Don't force it, get a larger hammer.
- Anthony's law of force
5.1 The Work Place
During the days of wooden ship construction outlines of major
components were drawn on the shop floor (lofted) and parts were cut
and assembled over the lofted lines. Model aircraft builders
generally follow that ancient tradition in that they fasten the
project's plan to a board and build on it. A piece of waxed paper or
plastic wrap is placed over the plan, pieces are fitted to the
drawing's lines and glued together. For less complicated models some
people omit the waxed paper and stick clear plastic tape to the plan
where glue joints occur. This prevents the work from adhering to the
Pieces are fastened in place with pins. Avoid piercing the wood with
pins because it weakens the structure. Various techniques are
employed to avoid piercing the wood such as making a Z bend in each
pin so it can be inserted beside the wood and still press down on it.
Since it can then dent the wood we have developed another method.
School supply stores sell soft plastic pieces that are intended to
be slipped onto a pencil to keep it from rolling off of a desk or to
provide a better grip on the pencil. They are triangular in cross
section and about an inch and a half long, with a hole down the
center for the pencil. Cut them into small pieces and pierce each
with a T-shaped pin (sold by hobby suppliers). Insert the pin beside
the wood with the soft plastic bearing on the wood. This holds the
wood securely without denting it.
A building board should be made from a material that will accept and
hold pins. Some builders use ceiling tiles; others buy commercial
boards made of laminated balsa wood. For my classes, I buy four by
eight-foot sheets of composition board used to sheath houses. It's
black on one side and about three fourths of an inch thick. I cut it
into one by two foot pieces on a table saw, a size that is adequate
for most rubber models. One can fit such a board, with a model in
progress on it, into a cardboard suit box scrounged from a clothing
store. This makes for easy transport to and from class and keeps the
family cat from chewing the balsa. For larger models composition
boards made of a slightly denser material are sold as bed boards used
under a mattress. I use one placed on top of an old door for a
Model building books usually suggest a list of tools needed by the beginning
modeler. In practice the length of such a list is dependent upon the
type of model you will be building. For basic work you will cut,
sand and glue. You will occasionally drill a hole, bend a wire or
solder some parts together. Buy the best tools you can afford and
they will last a lifetime. Buy them as you find a need for them.
Balsa can be cut with a single edged razor blade. A favorite
modeling tool is a small modeling knife such as an X-acto #1 handle
with a disposable #11 blade. The blade has an acute angle resulting
in a sharp point, which tends to break off in use. Breakage can be
minimized by cutting over a spare scrap of soft wood or poster board.
Or, you can use a cutting mat of the type said to be "self-healing".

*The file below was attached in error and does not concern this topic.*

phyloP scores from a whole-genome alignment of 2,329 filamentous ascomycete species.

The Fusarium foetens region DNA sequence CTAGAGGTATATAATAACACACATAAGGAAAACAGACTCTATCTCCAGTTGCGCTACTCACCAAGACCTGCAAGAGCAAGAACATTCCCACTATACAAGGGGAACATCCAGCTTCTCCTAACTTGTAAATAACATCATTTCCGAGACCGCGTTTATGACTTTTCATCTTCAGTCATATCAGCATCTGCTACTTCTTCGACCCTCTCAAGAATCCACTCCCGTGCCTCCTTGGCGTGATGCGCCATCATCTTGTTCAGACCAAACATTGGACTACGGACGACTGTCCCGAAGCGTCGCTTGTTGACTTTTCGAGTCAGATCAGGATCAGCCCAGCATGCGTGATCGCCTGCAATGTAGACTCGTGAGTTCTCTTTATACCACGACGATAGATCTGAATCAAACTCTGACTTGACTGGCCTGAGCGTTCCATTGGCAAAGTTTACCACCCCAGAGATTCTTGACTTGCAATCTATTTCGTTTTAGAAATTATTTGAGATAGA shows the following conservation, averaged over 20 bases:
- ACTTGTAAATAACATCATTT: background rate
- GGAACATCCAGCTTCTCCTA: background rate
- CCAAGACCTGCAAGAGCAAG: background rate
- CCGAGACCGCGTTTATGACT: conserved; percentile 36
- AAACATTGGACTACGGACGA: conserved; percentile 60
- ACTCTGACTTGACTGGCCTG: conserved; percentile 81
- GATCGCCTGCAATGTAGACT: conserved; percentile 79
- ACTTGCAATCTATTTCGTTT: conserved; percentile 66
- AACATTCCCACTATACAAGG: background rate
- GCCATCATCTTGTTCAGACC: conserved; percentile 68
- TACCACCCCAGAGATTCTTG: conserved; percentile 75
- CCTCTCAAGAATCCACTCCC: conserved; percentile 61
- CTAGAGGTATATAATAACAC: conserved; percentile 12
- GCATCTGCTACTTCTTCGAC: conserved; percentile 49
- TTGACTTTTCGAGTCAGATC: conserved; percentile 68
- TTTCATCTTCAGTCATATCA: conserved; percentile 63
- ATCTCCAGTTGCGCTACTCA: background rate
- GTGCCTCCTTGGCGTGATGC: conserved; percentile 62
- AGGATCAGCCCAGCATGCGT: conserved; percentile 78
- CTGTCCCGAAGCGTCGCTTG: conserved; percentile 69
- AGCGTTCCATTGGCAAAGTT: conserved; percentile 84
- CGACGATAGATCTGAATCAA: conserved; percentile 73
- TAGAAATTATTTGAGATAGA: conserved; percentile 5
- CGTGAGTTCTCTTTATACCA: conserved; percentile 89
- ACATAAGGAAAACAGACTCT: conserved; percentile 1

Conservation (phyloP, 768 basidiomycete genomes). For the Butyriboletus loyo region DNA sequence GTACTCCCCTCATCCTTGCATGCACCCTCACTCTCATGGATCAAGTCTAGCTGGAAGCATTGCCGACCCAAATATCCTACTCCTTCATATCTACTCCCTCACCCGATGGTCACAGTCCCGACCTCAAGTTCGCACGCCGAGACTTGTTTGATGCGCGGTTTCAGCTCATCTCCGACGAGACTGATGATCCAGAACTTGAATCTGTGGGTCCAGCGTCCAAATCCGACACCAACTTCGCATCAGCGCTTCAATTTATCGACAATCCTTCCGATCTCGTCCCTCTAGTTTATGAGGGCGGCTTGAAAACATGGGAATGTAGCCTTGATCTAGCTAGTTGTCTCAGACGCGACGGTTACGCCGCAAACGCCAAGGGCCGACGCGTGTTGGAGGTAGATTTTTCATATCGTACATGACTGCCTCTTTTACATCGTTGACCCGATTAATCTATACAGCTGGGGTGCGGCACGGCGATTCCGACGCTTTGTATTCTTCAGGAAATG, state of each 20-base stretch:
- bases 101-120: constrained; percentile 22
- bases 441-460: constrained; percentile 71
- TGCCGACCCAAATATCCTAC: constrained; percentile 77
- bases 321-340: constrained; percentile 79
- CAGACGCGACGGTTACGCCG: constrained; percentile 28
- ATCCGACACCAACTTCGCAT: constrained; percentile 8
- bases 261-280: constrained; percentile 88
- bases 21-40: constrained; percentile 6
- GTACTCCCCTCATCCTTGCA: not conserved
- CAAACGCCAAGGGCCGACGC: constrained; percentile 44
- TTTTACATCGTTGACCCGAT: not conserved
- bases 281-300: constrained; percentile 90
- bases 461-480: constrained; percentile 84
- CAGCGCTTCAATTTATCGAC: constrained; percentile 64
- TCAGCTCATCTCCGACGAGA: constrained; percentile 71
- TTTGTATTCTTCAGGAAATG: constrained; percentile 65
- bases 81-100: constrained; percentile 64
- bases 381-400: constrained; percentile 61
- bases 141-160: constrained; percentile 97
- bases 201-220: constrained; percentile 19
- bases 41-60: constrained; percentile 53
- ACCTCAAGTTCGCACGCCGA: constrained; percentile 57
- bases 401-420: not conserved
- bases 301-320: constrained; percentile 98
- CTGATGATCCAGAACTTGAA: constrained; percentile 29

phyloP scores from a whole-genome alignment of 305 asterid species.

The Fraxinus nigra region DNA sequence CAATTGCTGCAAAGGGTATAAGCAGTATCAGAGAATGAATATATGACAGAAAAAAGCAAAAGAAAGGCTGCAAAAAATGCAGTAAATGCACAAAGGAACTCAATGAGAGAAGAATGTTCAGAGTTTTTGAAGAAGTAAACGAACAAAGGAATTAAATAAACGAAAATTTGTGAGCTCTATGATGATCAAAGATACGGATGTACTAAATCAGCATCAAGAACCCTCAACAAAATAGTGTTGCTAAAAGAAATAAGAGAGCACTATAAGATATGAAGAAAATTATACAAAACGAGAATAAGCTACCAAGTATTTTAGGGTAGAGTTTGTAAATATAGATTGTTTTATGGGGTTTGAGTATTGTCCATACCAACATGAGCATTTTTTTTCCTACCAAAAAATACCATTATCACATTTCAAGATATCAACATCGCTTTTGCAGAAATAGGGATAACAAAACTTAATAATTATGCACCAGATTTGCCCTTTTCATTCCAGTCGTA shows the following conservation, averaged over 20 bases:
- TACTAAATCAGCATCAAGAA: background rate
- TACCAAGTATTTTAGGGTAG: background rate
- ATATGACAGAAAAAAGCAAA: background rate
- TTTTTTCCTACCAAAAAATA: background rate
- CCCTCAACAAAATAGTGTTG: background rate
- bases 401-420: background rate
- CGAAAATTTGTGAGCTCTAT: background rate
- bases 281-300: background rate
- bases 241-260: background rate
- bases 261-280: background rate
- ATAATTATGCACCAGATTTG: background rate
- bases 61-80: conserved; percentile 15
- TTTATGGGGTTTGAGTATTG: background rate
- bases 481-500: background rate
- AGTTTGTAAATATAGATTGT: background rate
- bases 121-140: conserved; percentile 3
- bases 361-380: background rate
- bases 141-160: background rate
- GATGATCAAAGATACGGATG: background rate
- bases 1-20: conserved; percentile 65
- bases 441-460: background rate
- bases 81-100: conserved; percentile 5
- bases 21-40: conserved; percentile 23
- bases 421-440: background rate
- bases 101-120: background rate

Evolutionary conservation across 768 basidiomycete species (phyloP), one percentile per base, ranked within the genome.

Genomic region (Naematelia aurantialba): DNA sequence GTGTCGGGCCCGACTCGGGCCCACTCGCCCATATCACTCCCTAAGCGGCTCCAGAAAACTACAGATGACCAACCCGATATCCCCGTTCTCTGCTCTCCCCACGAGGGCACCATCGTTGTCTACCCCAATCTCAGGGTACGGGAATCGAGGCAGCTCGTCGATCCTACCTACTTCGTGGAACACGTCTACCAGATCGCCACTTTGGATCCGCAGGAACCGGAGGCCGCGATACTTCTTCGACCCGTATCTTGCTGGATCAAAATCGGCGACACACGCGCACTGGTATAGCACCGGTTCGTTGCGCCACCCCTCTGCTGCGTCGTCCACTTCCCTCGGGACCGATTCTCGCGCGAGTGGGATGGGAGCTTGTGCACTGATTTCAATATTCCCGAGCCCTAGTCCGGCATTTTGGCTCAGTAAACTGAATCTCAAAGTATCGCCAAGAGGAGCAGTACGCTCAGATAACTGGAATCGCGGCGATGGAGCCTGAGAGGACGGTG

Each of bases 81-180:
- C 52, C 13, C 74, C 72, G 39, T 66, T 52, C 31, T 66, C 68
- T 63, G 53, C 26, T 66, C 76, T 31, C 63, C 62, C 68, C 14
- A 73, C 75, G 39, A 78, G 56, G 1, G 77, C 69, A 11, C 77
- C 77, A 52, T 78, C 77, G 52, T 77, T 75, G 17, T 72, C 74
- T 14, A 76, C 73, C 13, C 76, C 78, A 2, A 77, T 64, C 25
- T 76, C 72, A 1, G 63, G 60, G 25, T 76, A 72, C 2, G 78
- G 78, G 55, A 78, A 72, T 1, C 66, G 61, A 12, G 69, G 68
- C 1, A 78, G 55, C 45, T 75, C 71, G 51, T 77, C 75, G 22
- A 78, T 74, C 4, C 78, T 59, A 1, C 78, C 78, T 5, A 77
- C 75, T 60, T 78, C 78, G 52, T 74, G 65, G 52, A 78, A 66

Look for one at a store that sells fabric and sewing supplies. In
the past, modelers used a double-edged razor blade. One broke the
blade in half, then broke it with pliers to achieve a sharp pointed
edge, like a #11 blade. If you try this, be sure to wear eye
protection. Modern double-edged blades are made of stainless steel
and do not hold an edge as long. Double-edged blades are thinner
than single edged ones and # 11 blades so are less prone to crush the
wood during a cut. Crushing will occur with any cutting tool that is
not sharp. Dull tools cause the user to use force. Force causes
slippage and accidents. Stock an adequate number of spare blades and
Larger models require the cutting of pieces with a small saw. Very
fine toothed blades are available that are fitted to a hobby knife,
or you may choose a similar saw sold as an inseparable unit.
Miniature aluminum miter boxes are available for use with the above
Good sandpaper is an important "tool'. I like the reddish brown
garnet paper. It seems to last longer on softwoods.
When drilling holes in delicate materials you can use a pin vise.
The drill bit is held in a small chuck and you twist the slender
shaft to make a hole.
A good set of small pliers will be useful. It should include a
needle nose; one with rounded jaws and a nipper or side cutter to cut
An example of the range of modeling tools available can be seen at
Tower Hobbies' Web site:
www.towerhobbies.com and click tools and building. Again, buy tools as you find a need for them.
When you get into electrical work a small soldering iron and/or
soldering gun will be required.
Other basic tools include a small steel ruler, clamps, a metal
straight edge, screw drivers, a small hobby hand plane and a couple
of small drafting triangles.
Once established in the hobby you may want to add some expensive
It is less expensive to buy sheet balsa and strip it into needed
sticks, than to buy the sticks separately. You can buy an
inexpensive stripper to do this or invest in a higher quality one.
Rubber can also be stripped. You can buy rubber to the width you
think you need or buy it wider and strip it to just the right width
that will get your model up just short of the ceiling. Rubber
strippers are more expensive, but if you find that rubber-powered
models are your favorite type of model, it is worth considering. You
will find source information on these devices at:
www.mindspring.com/~thayer5/modelhp.html and click tools.